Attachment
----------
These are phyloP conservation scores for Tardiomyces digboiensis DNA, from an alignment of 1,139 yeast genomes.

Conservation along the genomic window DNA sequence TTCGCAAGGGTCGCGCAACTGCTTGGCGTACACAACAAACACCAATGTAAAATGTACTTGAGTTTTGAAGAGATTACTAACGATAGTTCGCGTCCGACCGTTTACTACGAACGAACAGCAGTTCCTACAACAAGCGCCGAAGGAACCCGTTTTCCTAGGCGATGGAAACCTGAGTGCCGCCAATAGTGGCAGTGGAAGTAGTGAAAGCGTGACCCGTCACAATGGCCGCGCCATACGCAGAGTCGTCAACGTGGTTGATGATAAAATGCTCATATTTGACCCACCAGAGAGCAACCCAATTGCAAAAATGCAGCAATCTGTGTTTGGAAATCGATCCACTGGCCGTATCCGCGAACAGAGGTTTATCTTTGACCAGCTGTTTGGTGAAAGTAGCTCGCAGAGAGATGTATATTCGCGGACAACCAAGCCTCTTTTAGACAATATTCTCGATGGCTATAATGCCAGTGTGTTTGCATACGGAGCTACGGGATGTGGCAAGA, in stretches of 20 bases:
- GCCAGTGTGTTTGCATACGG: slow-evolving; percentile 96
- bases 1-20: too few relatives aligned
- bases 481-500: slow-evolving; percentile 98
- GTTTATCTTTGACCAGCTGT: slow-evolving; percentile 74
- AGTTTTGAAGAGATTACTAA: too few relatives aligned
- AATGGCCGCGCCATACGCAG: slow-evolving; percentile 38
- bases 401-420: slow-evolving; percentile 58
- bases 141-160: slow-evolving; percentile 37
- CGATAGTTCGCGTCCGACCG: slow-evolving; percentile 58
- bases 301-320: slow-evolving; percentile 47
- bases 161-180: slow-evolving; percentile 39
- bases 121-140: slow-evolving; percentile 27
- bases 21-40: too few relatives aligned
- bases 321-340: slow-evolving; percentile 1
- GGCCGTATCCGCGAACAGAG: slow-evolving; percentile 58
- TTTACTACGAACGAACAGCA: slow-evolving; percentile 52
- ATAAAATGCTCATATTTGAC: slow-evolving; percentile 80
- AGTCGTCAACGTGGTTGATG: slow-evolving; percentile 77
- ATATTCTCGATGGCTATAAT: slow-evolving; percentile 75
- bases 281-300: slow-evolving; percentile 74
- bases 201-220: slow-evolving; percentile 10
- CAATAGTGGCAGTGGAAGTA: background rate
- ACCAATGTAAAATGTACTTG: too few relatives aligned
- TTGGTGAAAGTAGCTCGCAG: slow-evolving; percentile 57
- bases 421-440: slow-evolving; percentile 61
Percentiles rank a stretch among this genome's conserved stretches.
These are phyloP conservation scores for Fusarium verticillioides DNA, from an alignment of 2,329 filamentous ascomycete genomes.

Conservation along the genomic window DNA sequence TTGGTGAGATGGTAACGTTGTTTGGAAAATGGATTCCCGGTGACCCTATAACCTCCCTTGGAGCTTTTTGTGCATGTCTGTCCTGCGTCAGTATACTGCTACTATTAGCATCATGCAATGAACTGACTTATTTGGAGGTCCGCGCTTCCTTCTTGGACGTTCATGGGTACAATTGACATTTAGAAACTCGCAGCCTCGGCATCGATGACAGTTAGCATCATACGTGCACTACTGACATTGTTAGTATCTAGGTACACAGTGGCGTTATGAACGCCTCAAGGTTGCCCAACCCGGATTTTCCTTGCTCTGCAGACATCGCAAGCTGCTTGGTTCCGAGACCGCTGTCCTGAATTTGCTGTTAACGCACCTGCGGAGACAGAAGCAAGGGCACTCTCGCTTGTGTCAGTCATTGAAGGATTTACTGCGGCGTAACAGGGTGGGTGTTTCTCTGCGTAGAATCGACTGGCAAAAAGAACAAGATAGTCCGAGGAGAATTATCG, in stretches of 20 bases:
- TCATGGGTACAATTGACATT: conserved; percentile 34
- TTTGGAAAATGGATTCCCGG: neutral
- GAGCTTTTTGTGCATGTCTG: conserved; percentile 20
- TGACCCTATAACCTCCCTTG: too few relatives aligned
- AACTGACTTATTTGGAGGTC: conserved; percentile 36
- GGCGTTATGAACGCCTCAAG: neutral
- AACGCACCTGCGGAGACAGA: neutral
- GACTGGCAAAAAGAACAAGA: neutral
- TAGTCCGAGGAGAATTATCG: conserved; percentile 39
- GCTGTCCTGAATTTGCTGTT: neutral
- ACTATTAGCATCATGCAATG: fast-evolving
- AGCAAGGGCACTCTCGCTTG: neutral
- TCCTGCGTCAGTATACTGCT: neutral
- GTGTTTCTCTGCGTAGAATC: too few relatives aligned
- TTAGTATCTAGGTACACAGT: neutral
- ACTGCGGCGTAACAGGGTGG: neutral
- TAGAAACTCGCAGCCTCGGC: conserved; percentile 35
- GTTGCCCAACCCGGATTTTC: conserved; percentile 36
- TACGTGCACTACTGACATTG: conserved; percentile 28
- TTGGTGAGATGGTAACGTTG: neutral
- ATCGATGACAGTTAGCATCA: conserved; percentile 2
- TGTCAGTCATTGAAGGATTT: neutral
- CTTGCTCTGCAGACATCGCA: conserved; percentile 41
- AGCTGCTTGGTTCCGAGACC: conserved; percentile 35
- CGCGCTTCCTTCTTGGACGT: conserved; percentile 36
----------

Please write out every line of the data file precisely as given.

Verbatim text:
These are phyloP conservation scores for Tardiomyces digboiensis DNA, from an alignment of 1,139 yeast genomes.

Conservation along the genomic window DNA sequence TTCGCAAGGGTCGCGCAACTGCTTGGCGTACACAACAAACACCAATGTAAAATGTACTTGAGTTTTGAAGAGATTACTAACGATAGTTCGCGTCCGACCGTTTACTACGAACGAACAGCAGTTCCTACAACAAGCGCCGAAGGAACCCGTTTTCCTAGGCGATGGAAACCTGAGTGCCGCCAATAGTGGCAGTGGAAGTAGTGAAAGCGTGACCCGTCACAATGGCCGCGCCATACGCAGAGTCGTCAACGTGGTTGATGATAAAATGCTCATATTTGACCCACCAGAGAGCAACCCAATTGCAAAAATGCAGCAATCTGTGTTTGGAAATCGATCCACTGGCCGTATCCGCGAACAGAGGTTTATCTTTGACCAGCTGTTTGGTGAAAGTAGCTCGCAGAGAGATGTATATTCGCGGACAACCAAGCCTCTTTTAGACAATATTCTCGATGGCTATAATGCCAGTGTGTTTGCATACGGAGCTACGGGATGTGGCAAGA, in stretches of 20 bases:
- GCCAGTGTGTTTGCATACGG: slow-evolving; percentile 96
- bases 1-20: too few relatives aligned
- bases 481-500: slow-evolving; percentile 98
- GTTTATCTTTGACCAGCTGT: slow-evolving; percentile 74
- AGTTTTGAAGAGATTACTAA: too few relatives aligned
- AATGGCCGCGCCATACGCAG: slow-evolving; percentile 38
- bases 401-420: slow-evolving; percentile 58
- bases 141-160: slow-evolving; percentile 37
- CGATAGTTCGCGTCCGACCG: slow-evolving; percentile 58
- bases 301-320: slow-evolving; percentile 47
- bases 161-180: slow-evolving; percentile 39
- bases 121-140: slow-evolving; percentile 27
- bases 21-40: too few relatives aligned
- bases 321-340: slow-evolving; percentile 1
- GGCCGTATCCGCGAACAGAG: slow-evolving; percentile 58
- TTTACTACGAACGAACAGCA: slow-evolving; percentile 52
- ATAAAATGCTCATATTTGAC: slow-evolving; percentile 80
- AGTCGTCAACGTGGTTGATG: slow-evolving; percentile 77
- ATATTCTCGATGGCTATAAT: slow-evolving; percentile 75
- bases 281-300: slow-evolving; percentile 74
- bases 201-220: slow-evolving; percentile 10
- CAATAGTGGCAGTGGAAGTA: background rate
- ACCAATGTAAAATGTACTTG: too few relatives aligned
- TTGGTGAAAGTAGCTCGCAG: slow-evolving; percentile 57
- bases 421-440: slow-evolving; percentile 61
Percentiles rank a stretch among this genome's conserved stretches.
These are phyloP conservation scores for Fusarium verticillioides DNA, from an alignment of 2,329 filamentous ascomycete genomes.

Conservation along the genomic window DNA sequence TTGGTGAGATGGTAACGTTGTTTGGAAAATGGATTCCCGGTGACCCTATAACCTCCCTTGGAGCTTTTTGTGCATGTCTGTCCTGCGTCAGTATACTGCTACTATTAGCATCATGCAATGAACTGACTTATTTGGAGGTCCGCGCTTCCTTCTTGGACGTTCATGGGTACAATTGACATTTAGAAACTCGCAGCCTCGGCATCGATGACAGTTAGCATCATACGTGCACTACTGACATTGTTAGTATCTAGGTACACAGTGGCGTTATGAACGCCTCAAGGTTGCCCAACCCGGATTTTCCTTGCTCTGCAGACATCGCAAGCTGCTTGGTTCCGAGACCGCTGTCCTGAATTTGCTGTTAACGCACCTGCGGAGACAGAAGCAAGGGCACTCTCGCTTGTGTCAGTCATTGAAGGATTTACTGCGGCGTAACAGGGTGGGTGTTTCTCTGCGTAGAATCGACTGGCAAAAAGAACAAGATAGTCCGAGGAGAATTATCG, in stretches of 20 bases:
- TCATGGGTACAATTGACATT: conserved; percentile 34
- TTTGGAAAATGGATTCCCGG: neutral
- GAGCTTTTTGTGCATGTCTG: conserved; percentile 20
- TGACCCTATAACCTCCCTTG: too few relatives aligned
- AACTGACTTATTTGGAGGTC: conserved; percentile 36
- GGCGTTATGAACGCCTCAAG: neutral
- AACGCACCTGCGGAGACAGA: neutral
- GACTGGCAAAAAGAACAAGA: neutral
- TAGTCCGAGGAGAATTATCG: conserved; percentile 39
- GCTGTCCTGAATTTGCTGTT: neutral
- ACTATTAGCATCATGCAATG: fast-evolving
- AGCAAGGGCACTCTCGCTTG: neutral
- TCCTGCGTCAGTATACTGCT: neutral
- GTGTTTCTCTGCGTAGAATC: too few relatives aligned
- TTAGTATCTAGGTACACAGT: neutral
- ACTGCGGCGTAACAGGGTGG: neutral
- TAGAAACTCGCAGCCTCGGC: conserved; percentile 35
- GTTGCCCAACCCGGATTTTC: conserved; percentile 36
- TACGTGCACTACTGACATTG: conserved; percentile 28
- TTGGTGAGATGGTAACGTTG: neutral
- ATCGATGACAGTTAGCATCA: conserved; percentile 2
- TGTCAGTCATTGAAGGATTT: neutral
- CTTGCTCTGCAGACATCGCA: conserved; percentile 41
- AGCTGCTTGGTTCCGAGACC: conserved; percentile 35
- CGCGCTTCCTTCTTGGACGT: conserved; percentile 36